Benjamin Britten''s Silent 'Epilogue' to The Holy Sonnets of John Donne
The Musical Times
BENJAMIN BRITTEN'S War requiem (1962) is widely viewed as one of the 20th century's commemorative masterpieces, a work that emerged from the long shadow of World War 2. Yet Britten's immediate and heartrending response to the horrors of the conflict, only weeks after the cessation of fighting in Europe, is his song-cycle The holy sonnets of John Donne op.35 (1945). Famously, Britten completed the cycle from 2 to 19 August of that year at Snape. Little known, however, is that on 15 August 1945, 13 days after the first song, 'Oh my blacke Soule!', was dated, and four days before the extant final song of the cycle, 'Death, be not proud', was autographed, a heretofore unheard 'Epilogue', a completed and fully notated song of some 40 bars, received three final strikes: a pencil line starting in the upper leftmost corner and cutting downward across the autograph manuscript of each of its three pages. A setting of text from Donne's 'Meditation XVII' that contains the iconic lines 'For whom the bell tolls', the song was never included in Britten's final score, its plaintive utterance never heard on the concert stage. Neither sent to the publisher nor given a single performance, the pencil draft manuscript sits virtually unseen in the archival vault of the Britten-Pears Foundation in Aldeburgh, Suffolk, protected from decay yet essentially silent to the world.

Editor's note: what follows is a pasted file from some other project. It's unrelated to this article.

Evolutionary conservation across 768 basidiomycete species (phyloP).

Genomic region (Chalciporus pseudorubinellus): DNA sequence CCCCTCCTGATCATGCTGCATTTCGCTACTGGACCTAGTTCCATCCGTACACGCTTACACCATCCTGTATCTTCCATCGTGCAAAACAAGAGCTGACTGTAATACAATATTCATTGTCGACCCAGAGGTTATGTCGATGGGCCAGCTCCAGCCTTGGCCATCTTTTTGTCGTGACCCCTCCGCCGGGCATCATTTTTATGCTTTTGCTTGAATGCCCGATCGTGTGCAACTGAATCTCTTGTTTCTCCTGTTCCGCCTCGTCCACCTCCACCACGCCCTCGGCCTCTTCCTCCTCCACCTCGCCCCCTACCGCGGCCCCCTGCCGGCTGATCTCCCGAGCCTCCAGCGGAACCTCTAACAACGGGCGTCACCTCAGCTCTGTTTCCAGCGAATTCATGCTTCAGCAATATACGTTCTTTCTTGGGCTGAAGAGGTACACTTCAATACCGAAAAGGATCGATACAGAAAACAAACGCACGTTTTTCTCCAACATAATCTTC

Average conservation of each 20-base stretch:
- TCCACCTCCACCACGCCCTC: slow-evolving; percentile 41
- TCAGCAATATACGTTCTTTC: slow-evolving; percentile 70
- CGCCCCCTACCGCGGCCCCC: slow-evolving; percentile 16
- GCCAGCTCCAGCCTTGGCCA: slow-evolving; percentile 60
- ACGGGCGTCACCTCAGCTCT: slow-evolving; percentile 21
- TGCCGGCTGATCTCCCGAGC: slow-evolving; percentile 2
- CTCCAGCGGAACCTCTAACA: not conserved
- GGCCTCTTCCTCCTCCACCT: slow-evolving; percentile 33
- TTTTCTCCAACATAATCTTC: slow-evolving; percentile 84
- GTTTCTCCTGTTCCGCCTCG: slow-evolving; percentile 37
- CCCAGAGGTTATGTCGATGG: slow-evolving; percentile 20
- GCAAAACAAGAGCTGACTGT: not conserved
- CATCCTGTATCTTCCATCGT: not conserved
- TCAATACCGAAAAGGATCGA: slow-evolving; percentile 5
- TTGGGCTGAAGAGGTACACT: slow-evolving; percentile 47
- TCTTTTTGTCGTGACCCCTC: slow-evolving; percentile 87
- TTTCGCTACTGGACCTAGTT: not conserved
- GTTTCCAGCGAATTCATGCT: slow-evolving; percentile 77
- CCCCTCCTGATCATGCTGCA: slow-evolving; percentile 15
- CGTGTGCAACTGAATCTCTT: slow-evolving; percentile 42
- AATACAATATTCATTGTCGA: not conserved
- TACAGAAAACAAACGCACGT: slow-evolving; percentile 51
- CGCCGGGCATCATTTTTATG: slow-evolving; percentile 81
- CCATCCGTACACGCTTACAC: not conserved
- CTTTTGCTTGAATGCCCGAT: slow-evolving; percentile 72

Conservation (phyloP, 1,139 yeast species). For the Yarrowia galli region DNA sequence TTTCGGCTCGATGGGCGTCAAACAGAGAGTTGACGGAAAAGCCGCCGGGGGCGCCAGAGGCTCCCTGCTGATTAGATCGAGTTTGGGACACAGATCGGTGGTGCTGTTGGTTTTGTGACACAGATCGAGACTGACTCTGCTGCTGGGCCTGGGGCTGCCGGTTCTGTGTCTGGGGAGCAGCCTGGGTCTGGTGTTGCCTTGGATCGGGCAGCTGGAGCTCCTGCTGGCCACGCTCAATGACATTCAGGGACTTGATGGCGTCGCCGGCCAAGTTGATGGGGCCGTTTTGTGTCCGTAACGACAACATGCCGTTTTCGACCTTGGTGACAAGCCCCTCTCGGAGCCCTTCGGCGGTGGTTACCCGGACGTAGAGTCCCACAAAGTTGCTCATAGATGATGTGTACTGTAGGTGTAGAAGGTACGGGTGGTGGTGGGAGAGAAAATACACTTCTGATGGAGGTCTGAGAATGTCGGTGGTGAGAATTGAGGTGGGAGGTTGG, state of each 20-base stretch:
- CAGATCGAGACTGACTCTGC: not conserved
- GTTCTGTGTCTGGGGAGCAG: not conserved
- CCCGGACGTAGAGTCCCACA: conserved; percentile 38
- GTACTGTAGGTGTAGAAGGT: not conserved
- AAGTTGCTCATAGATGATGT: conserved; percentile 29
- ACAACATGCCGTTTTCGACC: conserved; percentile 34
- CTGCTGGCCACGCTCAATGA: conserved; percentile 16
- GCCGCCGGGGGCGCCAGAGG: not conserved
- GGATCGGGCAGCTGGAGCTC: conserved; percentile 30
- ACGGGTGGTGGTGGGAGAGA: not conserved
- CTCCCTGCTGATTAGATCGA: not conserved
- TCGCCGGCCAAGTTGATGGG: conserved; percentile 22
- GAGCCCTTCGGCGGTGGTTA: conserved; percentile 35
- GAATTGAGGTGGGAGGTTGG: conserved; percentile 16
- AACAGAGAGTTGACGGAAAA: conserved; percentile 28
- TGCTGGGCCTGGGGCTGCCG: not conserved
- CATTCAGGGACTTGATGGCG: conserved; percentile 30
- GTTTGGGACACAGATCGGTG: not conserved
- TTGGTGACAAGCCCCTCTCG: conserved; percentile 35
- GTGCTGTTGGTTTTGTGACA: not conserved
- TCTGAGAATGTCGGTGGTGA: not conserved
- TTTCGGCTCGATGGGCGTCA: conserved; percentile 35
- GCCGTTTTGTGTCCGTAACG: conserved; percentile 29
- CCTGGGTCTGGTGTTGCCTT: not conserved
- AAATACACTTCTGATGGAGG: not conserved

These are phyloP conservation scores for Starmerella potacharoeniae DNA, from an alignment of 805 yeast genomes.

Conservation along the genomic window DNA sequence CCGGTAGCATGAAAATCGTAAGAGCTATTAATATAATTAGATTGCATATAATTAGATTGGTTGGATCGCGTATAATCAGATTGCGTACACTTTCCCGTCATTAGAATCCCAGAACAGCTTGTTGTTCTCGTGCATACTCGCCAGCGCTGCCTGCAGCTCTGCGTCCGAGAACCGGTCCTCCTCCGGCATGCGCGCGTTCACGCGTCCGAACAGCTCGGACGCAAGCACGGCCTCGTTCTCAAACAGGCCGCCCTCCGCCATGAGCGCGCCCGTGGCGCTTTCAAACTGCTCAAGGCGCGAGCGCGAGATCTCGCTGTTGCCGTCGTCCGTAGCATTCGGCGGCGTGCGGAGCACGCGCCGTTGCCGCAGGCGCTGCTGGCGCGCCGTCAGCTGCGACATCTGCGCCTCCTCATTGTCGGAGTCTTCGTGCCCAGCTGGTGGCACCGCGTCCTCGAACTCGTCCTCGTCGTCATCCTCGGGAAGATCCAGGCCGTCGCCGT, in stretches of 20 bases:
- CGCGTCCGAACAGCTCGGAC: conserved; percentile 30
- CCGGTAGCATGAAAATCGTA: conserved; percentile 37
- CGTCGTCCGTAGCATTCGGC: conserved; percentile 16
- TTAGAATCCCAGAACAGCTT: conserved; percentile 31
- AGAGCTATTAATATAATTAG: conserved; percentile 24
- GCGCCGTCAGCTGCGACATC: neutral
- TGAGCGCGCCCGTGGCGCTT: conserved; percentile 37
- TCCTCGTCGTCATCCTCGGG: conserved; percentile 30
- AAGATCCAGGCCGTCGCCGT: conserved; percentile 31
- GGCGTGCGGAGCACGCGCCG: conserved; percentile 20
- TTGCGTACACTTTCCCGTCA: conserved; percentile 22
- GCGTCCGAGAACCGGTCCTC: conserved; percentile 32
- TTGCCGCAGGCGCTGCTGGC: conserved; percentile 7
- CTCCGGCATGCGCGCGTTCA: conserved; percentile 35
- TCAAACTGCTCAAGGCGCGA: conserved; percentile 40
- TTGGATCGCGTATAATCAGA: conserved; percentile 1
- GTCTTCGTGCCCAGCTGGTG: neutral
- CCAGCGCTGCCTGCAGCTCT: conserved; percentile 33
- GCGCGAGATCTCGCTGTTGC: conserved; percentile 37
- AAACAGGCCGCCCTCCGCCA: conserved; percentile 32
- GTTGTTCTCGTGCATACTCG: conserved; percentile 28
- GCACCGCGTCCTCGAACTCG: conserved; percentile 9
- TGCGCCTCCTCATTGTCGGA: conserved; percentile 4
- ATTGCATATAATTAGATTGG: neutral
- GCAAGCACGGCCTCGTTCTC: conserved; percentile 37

Vickers, Justin, "Benjamin Britten''s Silent 'Epilogue' to The Holy Sonnets of John Donne" (2015). Faculty Publications - Music. 37.